If I really wanted to test the audience I would make an AAA game, something like Uncharted and with a similar main character, but I wouldn't mention in any interview that he's gay. Then somewhere in the middle of the game, after at least 20 hours of playing, the main character is in a bar. One woman is clearly into him, but he ignores her. Then a handsome guy sit down nearby and smiles to him. They talk and the player slowly realises that they're flirting. Then the guy ask if the main character wants to go somewhere. The next scene they're in a bed. The Internet explodes around them.
     
  5. Zombie

    Zombie Tegridy Moderator DLP Supporter

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    Lets keep Last of Us discussion, gameplay, spoilers and everything here and out of the other thread.

    My warning still stands, use spoiler tags or I'll infract you.
     
  6. Meerkats

    Meerkats Auror

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    I think at the end of the day it depends on if you can compartmentalise the distinction that it is Ellie doing those things and not the player. That Ellie at first is perhaps drawing some degree of pleasure from her revenge while as a player due to our wider perspective we are horrified. I remember at the start of the game I was already questioning that Ellie and Co were murdering random wlf members who had nothing to do with Joel's death while the characters were very cavalier about it.

    Having read some of the more mature discussion around the game (I'm really disappointed with how many supposed great critics can't stop themselves from throwing a muscular Abby joke in their criticism of the game) I now understand that this is the biggest problem with the game. The game is operating as a cinematic story where it is very easy to understand that any sort of reflection is directed towards the characters, while it is a game which muddies the waters quite a little bit.
     
  7. Agayek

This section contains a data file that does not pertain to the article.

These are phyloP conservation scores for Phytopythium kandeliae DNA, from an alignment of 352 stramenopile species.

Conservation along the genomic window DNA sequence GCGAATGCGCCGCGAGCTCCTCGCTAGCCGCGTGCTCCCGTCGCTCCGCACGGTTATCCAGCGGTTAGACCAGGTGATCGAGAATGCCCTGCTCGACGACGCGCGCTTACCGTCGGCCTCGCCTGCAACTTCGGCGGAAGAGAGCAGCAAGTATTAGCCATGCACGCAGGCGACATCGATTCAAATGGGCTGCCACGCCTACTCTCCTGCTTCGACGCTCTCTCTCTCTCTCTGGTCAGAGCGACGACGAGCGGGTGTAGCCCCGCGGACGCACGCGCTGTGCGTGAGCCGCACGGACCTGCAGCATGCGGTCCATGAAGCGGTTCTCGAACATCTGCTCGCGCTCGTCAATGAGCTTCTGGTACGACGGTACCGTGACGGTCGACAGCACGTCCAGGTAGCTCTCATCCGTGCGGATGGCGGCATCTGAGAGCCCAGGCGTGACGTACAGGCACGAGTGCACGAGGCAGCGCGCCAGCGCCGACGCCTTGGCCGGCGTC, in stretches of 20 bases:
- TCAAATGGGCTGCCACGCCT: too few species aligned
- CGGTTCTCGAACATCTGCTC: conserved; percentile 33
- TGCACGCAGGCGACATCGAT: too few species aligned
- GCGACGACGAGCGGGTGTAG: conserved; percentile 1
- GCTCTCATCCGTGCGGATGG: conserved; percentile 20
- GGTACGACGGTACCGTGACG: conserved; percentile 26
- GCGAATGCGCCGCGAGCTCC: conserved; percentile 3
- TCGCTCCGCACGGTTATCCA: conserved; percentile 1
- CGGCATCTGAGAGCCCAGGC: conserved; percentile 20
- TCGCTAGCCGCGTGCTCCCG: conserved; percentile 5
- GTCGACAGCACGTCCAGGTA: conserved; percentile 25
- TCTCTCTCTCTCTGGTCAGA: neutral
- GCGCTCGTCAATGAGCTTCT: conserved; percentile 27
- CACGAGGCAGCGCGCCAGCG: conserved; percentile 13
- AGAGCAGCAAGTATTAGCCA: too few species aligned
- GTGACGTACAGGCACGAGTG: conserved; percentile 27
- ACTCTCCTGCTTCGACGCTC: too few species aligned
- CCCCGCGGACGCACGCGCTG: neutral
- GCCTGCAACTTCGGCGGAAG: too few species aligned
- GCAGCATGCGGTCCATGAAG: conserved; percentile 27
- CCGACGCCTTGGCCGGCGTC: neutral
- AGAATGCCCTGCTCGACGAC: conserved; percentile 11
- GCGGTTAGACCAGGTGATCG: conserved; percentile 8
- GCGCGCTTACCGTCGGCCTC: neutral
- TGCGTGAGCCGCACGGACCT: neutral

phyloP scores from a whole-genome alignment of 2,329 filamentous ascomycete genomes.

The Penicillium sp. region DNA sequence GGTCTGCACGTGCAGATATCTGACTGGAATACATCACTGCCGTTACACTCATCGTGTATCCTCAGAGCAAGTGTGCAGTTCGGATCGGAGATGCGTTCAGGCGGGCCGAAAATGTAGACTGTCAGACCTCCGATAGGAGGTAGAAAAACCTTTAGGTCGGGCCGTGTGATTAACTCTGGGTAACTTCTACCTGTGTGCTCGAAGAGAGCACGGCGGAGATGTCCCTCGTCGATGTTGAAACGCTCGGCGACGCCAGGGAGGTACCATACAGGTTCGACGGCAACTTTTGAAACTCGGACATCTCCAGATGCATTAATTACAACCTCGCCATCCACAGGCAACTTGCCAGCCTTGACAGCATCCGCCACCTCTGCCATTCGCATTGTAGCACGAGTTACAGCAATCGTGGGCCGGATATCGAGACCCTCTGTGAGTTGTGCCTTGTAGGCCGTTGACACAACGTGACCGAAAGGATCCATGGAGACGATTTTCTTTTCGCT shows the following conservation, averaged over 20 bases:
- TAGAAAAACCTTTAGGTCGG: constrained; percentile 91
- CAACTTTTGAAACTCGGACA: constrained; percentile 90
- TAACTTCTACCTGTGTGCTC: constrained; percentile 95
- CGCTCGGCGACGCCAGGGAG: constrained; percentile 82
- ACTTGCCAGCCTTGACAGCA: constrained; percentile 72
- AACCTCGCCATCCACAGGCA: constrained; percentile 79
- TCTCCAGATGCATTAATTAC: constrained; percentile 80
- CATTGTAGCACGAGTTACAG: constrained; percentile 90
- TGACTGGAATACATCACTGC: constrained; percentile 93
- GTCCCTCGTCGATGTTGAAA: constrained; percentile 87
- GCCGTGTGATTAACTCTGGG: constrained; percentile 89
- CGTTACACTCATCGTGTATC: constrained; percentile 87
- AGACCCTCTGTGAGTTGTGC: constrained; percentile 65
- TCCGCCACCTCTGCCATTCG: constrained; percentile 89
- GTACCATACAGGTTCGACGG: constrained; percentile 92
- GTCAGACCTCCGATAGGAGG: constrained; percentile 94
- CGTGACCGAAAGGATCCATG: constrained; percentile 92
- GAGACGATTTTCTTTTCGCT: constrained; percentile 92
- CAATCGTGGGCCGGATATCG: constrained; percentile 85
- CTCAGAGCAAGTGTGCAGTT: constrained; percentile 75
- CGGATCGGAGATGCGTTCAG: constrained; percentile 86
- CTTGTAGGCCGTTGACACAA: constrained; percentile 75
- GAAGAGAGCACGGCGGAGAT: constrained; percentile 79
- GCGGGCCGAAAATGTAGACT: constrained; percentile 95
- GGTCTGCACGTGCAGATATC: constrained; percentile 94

Agayek The Cursed Child DLP Supporter

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    That's primarily why I said it works quite well up until the climax. At that point, there is no dissonance.

    When Ellie's off on her roaring rampage of revenge, and doesn't give a fuck who she has to kill to get it, the gameplay mechanics incentivizing brutal murder actually fit really well. It subtly nudges the player toward Ellie's headspace and adds greatly to the narrative.

    The problem is that, in the tail end of the game, the game's actively trying to sell the "vengeance is bad, violence bad, give up on your hate" theme to the player, hammering home again and again about the costs of such things, but all of the mechanics are still there, still pushing the player toward violence and rewarding them for engaging in it. The mechanics behind the violence is fun and rewarding, even when the story is saying "no, that's bad and it's not fun", thus the dissonance.

    For a specific example in LOU2, just look at Ellie's reaction after she killed Owen and Mel. She all but breaks down over it, having killed a pregnant woman, and it's a powerful scene. But at the same time, ten minutes earlier, she had grabbed a guy in a choke hold, shot his buddy in the head, curbstomped his dog, and then spun him around and functionally disemboweled him with a hunting knife, all of whom have little to nothing to do with her 'father's' murder (and by extension, significantly less reason to want dead), and didn't so much as blink.

    The gameplay says Ellie is a stonecold killer who gives no fucks, but the cutscene says she's relatively fragile and wearing down from the stress. And that undermines the game's message a fair bit, I feel.